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Cambrian. The Rev. W. L. Jones, rector of Llanegan, in the county of Carnarvon, has been appointed domestic chaplain to Baron Paget (Lord Uxbridge), lately called to the Upper House of Parliament.

On the 2d of May, the Lord Bishop of St. Asaph was pleased to collate the Rev. John Samuel Smalley, m. A. to the vicarage of Cwm, in the county of Flint, vacant by the resignation of the Rev. J. Jones, B. D. vicar of Holywell.

Caledonian. The Rev. Ludowic Grant, A.M. was ordained minister of the church and parish of Ordequhil.

The Rev. Peter Jolly, schoolmaster of Dunnet, in Caithness, was ordained pastor of Canisbay.

CYMMRODORION CONGRESS AND EISTEDDVOD. This meeting held its thirteenth anniversary on the 22d of May, at the Freemasons' Hall, London, the right honorable Lord Kenyon, president, in the chair. His lordship was supported by a very numerous meeting. The great ball was filled with company, its predominant feature being beautiful and elegant females. Lord Kenyon was exceedingly happy in his address to his numerous auditory; indeed, we have since heard, from persons who were perfect strangers to him, remarks, in relation to his conduct in the chair, which must be highly gratifying to any man who appreciates the opinion of that portion of society termed “the middle classes.” This is no immaterial digression; for it is its intercourse which best enables the world to judge of men occupying dignified stations: and if that takes place, the corruption of the press, or the infatuation of party, be it aristocratic or democratic, may rage, even as the ocean rages; but the firm rock of love of country, and of duty to society in general, strengthened by intercourse, will scatter the one, even as the spray of the other is scattered.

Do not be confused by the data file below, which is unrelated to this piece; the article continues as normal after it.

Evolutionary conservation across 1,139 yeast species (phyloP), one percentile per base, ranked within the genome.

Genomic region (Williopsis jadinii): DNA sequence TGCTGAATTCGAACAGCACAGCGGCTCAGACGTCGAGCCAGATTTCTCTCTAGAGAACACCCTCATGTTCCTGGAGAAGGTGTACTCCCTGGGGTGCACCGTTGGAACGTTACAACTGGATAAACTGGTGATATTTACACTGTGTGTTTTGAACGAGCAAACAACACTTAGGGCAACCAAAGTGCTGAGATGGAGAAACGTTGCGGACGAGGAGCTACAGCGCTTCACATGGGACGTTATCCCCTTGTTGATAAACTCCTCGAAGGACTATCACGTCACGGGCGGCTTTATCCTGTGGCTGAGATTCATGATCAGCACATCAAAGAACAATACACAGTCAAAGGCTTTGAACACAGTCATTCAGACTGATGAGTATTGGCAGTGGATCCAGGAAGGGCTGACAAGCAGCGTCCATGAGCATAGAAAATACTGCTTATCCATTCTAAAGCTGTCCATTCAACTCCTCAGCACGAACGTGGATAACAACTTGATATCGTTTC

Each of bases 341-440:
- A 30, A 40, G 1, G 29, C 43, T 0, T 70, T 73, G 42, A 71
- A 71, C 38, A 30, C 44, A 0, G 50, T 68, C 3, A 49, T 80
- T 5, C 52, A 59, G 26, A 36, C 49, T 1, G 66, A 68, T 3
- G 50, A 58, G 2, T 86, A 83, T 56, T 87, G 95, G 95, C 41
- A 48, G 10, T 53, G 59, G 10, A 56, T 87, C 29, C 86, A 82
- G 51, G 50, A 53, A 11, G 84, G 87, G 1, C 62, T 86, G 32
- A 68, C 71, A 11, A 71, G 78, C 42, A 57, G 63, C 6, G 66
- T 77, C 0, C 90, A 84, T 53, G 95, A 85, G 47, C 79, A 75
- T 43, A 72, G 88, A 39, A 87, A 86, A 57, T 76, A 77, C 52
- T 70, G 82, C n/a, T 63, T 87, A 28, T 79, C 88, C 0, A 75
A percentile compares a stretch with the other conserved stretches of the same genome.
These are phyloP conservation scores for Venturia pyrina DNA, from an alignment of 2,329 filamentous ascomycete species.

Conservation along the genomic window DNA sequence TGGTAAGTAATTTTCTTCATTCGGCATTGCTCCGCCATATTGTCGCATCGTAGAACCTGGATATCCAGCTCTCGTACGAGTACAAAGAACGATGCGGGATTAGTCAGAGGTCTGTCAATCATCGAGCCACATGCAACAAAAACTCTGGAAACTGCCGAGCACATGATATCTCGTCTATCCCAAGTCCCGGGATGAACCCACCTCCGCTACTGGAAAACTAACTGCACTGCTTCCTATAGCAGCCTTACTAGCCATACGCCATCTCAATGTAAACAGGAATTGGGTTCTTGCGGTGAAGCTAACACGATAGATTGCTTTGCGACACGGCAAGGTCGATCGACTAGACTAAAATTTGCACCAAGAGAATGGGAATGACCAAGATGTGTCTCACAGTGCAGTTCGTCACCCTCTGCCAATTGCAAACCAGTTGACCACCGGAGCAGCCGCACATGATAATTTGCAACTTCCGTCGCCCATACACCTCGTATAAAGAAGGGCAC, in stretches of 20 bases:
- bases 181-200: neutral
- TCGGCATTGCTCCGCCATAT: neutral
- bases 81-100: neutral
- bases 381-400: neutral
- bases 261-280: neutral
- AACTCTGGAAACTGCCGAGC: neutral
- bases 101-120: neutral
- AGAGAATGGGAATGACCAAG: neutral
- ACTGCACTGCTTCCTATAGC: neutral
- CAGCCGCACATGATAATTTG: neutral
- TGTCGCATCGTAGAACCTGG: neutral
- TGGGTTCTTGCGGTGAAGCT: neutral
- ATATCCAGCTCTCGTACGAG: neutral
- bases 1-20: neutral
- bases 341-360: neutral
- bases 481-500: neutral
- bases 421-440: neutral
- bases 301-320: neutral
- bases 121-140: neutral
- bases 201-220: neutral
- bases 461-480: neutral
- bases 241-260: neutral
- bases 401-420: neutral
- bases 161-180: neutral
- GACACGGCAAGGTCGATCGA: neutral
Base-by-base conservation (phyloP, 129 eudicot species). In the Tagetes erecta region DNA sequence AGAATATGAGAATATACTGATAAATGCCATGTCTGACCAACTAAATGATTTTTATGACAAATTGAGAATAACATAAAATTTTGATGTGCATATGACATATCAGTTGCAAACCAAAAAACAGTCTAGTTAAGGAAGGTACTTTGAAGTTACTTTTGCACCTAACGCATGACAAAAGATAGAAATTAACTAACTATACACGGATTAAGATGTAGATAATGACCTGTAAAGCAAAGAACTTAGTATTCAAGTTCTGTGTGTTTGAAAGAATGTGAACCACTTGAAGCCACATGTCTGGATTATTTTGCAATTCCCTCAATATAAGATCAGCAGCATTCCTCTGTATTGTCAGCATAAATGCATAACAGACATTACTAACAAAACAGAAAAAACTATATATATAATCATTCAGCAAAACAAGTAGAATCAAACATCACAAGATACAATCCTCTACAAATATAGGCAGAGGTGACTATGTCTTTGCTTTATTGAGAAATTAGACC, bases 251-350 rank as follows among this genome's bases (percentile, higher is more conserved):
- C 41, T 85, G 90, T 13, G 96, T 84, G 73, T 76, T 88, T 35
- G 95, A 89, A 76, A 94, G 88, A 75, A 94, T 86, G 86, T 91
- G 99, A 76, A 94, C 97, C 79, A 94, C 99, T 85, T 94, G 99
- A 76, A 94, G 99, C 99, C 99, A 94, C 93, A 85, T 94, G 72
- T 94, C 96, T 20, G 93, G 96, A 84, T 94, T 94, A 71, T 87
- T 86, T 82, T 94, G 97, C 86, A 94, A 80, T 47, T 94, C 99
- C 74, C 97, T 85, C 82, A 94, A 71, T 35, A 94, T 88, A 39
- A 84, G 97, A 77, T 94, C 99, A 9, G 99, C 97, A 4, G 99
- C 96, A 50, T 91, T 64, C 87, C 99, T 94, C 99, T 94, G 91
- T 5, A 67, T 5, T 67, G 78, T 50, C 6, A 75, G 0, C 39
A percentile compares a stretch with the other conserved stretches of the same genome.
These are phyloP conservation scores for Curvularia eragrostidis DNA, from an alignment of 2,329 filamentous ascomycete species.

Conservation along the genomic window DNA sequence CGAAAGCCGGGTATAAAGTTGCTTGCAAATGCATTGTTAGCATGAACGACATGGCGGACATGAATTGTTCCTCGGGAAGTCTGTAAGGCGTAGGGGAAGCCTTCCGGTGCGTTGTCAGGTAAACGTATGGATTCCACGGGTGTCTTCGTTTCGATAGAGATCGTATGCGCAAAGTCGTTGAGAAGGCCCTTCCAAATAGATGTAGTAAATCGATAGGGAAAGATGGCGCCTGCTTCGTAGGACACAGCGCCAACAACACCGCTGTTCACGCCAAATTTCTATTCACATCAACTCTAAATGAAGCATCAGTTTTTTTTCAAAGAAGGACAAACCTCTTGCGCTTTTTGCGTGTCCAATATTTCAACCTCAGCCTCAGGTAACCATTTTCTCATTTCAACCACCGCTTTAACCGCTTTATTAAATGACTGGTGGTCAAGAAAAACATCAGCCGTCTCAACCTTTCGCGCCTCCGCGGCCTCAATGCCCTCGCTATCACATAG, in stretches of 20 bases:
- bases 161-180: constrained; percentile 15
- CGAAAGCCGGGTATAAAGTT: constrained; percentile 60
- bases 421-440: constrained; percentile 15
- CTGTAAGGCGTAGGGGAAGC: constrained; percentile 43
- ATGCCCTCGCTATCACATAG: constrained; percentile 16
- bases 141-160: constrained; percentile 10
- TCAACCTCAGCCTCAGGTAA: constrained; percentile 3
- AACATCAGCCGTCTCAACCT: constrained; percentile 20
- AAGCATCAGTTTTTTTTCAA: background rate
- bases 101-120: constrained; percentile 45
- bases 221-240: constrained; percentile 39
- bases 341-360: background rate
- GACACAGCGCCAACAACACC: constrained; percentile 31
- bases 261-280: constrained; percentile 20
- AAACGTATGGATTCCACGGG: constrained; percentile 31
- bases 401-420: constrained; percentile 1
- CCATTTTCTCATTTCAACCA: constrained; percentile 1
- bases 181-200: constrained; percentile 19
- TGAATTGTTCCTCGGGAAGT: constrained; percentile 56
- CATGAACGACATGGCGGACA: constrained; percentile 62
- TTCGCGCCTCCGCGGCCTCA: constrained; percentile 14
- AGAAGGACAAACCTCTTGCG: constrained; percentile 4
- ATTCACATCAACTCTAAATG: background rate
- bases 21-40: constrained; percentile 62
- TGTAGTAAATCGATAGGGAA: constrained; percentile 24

Lord Kenyon alluded to Eisteddvods which were formerly held in Wales, under royal sanction and patronage. Their objects were to rescue from oblivion the works of the ancient bards, which

tended to throw so much light, and to shed so much renown, on the ancient history of the Britons; the cultivation of the poetry and the music of Wales; the promotion of moral and religious instruction, with a strict adherence to truth in all the proceedings, according to the bardic motto-Y Gwir yn Erbyn y Byd.